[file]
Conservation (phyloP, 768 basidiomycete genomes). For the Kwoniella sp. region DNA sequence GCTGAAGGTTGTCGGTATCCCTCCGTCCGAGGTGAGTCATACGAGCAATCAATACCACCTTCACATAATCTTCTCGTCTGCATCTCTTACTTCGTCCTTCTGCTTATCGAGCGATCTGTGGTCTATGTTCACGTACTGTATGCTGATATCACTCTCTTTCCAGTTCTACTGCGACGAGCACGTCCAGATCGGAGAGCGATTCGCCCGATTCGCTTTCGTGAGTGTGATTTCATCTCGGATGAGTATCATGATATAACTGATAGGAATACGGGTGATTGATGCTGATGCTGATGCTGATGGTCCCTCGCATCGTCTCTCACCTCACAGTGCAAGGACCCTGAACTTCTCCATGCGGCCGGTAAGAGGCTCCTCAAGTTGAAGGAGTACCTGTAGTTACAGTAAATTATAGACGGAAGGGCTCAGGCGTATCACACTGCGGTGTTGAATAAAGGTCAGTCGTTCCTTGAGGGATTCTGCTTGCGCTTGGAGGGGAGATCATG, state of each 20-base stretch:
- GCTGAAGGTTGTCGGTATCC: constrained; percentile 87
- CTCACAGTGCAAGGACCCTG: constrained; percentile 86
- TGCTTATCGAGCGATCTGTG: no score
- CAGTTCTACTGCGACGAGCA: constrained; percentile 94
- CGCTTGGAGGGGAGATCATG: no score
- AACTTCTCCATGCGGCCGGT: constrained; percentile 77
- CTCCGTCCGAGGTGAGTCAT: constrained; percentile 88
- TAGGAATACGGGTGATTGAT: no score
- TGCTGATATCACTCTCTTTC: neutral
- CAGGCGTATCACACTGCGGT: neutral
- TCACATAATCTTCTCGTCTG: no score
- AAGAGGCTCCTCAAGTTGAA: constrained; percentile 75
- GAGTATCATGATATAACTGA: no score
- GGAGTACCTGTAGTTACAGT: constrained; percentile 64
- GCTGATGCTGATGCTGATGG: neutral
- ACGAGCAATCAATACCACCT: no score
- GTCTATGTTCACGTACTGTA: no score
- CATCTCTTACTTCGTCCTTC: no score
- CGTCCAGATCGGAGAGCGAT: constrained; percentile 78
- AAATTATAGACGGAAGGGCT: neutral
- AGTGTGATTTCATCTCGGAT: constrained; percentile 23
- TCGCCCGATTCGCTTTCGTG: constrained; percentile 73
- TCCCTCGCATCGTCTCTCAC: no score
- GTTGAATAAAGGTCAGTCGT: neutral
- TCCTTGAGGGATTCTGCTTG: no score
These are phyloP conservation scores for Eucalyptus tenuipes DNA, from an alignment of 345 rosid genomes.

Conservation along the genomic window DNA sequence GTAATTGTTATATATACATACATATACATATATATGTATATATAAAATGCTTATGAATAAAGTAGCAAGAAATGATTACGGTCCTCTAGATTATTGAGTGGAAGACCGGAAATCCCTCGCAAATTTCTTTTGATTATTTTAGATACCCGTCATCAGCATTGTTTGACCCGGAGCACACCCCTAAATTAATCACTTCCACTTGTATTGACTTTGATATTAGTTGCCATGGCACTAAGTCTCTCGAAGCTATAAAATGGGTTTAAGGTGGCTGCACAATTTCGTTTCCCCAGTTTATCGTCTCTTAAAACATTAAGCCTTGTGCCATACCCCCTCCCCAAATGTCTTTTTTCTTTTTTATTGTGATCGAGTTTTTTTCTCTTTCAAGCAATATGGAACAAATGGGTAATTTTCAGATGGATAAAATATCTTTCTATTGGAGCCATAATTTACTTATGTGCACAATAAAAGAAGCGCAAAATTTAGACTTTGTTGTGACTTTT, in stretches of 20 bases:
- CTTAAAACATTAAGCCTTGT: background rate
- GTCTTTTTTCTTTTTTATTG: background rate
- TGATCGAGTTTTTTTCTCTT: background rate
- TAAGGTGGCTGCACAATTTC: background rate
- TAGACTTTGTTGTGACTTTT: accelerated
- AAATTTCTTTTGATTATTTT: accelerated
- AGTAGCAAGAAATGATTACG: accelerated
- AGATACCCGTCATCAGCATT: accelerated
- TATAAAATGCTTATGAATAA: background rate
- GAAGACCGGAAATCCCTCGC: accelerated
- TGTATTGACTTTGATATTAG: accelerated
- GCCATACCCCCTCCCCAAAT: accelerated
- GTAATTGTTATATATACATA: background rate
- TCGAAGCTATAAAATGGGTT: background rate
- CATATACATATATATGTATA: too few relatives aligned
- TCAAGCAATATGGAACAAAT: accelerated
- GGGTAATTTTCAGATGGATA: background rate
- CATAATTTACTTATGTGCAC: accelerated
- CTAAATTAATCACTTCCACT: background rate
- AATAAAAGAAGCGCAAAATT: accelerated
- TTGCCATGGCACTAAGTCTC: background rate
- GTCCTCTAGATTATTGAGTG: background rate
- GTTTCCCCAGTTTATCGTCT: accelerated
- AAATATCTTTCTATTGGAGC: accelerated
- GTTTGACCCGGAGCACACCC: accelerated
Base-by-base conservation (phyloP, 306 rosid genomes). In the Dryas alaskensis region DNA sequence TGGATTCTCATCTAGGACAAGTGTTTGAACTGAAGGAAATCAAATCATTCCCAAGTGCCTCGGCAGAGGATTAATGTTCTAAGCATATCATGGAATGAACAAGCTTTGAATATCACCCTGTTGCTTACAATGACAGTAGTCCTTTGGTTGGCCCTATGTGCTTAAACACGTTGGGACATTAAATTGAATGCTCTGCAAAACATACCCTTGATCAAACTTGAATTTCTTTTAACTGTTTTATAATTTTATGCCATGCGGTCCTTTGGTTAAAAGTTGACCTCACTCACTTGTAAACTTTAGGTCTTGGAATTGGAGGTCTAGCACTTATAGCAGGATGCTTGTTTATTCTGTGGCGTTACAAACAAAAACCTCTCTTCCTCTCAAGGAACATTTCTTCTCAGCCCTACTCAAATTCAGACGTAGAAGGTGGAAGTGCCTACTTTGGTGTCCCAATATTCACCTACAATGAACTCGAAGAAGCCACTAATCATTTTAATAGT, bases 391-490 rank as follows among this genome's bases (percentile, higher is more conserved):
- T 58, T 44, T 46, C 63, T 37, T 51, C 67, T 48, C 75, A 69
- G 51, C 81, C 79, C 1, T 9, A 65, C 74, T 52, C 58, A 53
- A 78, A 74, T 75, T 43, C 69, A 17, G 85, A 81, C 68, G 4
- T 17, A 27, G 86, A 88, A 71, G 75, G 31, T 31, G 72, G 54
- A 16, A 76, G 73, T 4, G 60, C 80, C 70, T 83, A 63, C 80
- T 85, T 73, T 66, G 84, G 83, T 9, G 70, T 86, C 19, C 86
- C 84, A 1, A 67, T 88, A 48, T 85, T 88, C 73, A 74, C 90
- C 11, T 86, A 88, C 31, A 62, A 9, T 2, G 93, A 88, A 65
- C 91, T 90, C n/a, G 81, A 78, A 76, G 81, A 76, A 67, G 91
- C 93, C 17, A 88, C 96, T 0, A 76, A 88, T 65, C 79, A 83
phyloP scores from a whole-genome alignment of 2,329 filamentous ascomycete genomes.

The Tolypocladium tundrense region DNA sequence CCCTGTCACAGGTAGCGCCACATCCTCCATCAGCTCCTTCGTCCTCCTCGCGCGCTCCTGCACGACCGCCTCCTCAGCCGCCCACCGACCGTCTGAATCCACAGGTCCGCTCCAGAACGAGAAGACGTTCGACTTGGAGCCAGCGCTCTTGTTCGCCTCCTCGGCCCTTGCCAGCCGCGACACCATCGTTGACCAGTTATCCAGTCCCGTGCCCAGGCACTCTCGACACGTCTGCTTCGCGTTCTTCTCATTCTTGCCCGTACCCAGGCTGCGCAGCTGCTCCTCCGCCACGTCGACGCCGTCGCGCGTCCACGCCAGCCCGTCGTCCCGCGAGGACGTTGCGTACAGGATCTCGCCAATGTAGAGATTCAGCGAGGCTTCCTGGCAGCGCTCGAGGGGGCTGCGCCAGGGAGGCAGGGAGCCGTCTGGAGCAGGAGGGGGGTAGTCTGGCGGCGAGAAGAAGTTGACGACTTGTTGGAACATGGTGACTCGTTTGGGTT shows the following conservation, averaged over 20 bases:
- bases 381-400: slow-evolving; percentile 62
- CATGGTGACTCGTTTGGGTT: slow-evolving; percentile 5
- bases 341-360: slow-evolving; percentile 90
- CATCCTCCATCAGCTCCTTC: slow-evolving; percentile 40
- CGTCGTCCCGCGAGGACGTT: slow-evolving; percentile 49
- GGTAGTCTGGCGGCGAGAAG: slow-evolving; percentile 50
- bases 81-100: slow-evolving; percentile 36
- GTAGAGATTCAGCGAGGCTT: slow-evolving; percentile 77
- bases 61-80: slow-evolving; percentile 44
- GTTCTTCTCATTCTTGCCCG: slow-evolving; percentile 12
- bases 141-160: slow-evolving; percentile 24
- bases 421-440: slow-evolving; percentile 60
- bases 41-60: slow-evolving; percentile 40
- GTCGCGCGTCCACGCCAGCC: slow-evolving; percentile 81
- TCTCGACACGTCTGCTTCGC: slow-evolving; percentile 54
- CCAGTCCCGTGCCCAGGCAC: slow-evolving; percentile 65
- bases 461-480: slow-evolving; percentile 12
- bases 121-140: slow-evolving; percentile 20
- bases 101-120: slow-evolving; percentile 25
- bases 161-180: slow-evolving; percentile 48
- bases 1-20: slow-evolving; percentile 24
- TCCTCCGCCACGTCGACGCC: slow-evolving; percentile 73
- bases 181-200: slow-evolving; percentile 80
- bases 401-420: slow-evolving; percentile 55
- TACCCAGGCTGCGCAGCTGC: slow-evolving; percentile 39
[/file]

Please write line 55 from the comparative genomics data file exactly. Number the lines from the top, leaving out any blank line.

- T 58, T 44, T 46, C 63, T 37, T 51, C 67, T 48, C 75, A 69